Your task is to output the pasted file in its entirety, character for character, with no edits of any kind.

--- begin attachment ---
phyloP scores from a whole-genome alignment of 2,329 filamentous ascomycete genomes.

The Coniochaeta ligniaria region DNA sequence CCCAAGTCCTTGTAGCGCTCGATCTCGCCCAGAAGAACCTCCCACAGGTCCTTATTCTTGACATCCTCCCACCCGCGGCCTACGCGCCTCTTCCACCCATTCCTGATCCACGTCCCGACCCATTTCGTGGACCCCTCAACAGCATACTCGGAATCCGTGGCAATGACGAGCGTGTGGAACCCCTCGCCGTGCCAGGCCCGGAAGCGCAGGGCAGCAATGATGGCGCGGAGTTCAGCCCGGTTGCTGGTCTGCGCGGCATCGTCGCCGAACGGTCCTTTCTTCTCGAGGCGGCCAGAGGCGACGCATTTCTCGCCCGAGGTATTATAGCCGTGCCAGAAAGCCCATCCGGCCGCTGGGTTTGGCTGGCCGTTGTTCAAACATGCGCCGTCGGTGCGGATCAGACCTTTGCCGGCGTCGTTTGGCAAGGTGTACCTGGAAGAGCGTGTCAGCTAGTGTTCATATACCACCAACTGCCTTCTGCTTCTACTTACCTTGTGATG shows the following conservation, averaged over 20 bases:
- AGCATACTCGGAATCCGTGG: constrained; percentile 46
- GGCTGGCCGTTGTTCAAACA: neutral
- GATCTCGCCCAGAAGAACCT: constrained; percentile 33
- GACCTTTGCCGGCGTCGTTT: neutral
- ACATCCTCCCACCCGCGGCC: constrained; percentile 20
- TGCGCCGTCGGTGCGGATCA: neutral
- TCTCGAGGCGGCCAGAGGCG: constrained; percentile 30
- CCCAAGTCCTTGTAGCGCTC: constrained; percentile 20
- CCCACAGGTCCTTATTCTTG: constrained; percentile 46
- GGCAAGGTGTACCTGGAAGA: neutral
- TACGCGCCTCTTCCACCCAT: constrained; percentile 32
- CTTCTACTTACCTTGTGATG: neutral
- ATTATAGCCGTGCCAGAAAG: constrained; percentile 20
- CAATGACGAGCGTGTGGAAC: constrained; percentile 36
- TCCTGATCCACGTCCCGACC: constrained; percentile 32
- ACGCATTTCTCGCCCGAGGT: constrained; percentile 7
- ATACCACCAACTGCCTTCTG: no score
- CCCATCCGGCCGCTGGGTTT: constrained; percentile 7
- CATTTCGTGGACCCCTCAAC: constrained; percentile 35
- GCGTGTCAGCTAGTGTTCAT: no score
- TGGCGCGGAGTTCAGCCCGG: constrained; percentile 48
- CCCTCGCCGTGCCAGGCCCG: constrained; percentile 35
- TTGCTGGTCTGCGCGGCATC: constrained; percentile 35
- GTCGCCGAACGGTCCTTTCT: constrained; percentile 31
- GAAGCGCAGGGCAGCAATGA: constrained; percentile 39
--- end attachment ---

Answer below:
phyloP scores from a whole-genome alignment of 2,329 filamentous ascomycete genomes.

The Coniochaeta ligniaria region DNA sequence CCCAAGTCCTTGTAGCGCTCGATCTCGCCCAGAAGAACCTCCCACAGGTCCTTATTCTTGACATCCTCCCACCCGCGGCCTACGCGCCTCTTCCACCCATTCCTGATCCACGTCCCGACCCATTTCGTGGACCCCTCAACAGCATACTCGGAATCCGTGGCAATGACGAGCGTGTGGAACCCCTCGCCGTGCCAGGCCCGGAAGCGCAGGGCAGCAATGATGGCGCGGAGTTCAGCCCGGTTGCTGGTCTGCGCGGCATCGTCGCCGAACGGTCCTTTCTTCTCGAGGCGGCCAGAGGCGACGCATTTCTCGCCCGAGGTATTATAGCCGTGCCAGAAAGCCCATCCGGCCGCTGGGTTTGGCTGGCCGTTGTTCAAACATGCGCCGTCGGTGCGGATCAGACCTTTGCCGGCGTCGTTTGGCAAGGTGTACCTGGAAGAGCGTGTCAGCTAGTGTTCATATACCACCAACTGCCTTCTGCTTCTACTTACCTTGTGATG shows the following conservation, averaged over 20 bases:
- AGCATACTCGGAATCCGTGG: constrained; percentile 46
- GGCTGGCCGTTGTTCAAACA: neutral
- GATCTCGCCCAGAAGAACCT: constrained; percentile 33
- GACCTTTGCCGGCGTCGTTT: neutral
- ACATCCTCCCACCCGCGGCC: constrained; percentile 20
- TGCGCCGTCGGTGCGGATCA: neutral
- TCTCGAGGCGGCCAGAGGCG: constrained; percentile 30
- CCCAAGTCCTTGTAGCGCTC: constrained; percentile 20
- CCCACAGGTCCTTATTCTTG: constrained; percentile 46
- GGCAAGGTGTACCTGGAAGA: neutral
- TACGCGCCTCTTCCACCCAT: constrained; percentile 32
- CTTCTACTTACCTTGTGATG: neutral
- ATTATAGCCGTGCCAGAAAG: constrained; percentile 20
- CAATGACGAGCGTGTGGAAC: constrained; percentile 36
- TCCTGATCCACGTCCCGACC: constrained; percentile 32
- ACGCATTTCTCGCCCGAGGT: constrained; percentile 7
- ATACCACCAACTGCCTTCTG: no score
- CCCATCCGGCCGCTGGGTTT: constrained; percentile 7
- CATTTCGTGGACCCCTCAAC: constrained; percentile 35
- GCGTGTCAGCTAGTGTTCAT: no score
- TGGCGCGGAGTTCAGCCCGG: constrained; percentile 48
- CCCTCGCCGTGCCAGGCCCG: constrained; percentile 35
- TTGCTGGTCTGCGCGGCATC: constrained; percentile 35
- GTCGCCGAACGGTCCTTTCT: constrained; percentile 31
- GAAGCGCAGGGCAGCAATGA: constrained; percentile 39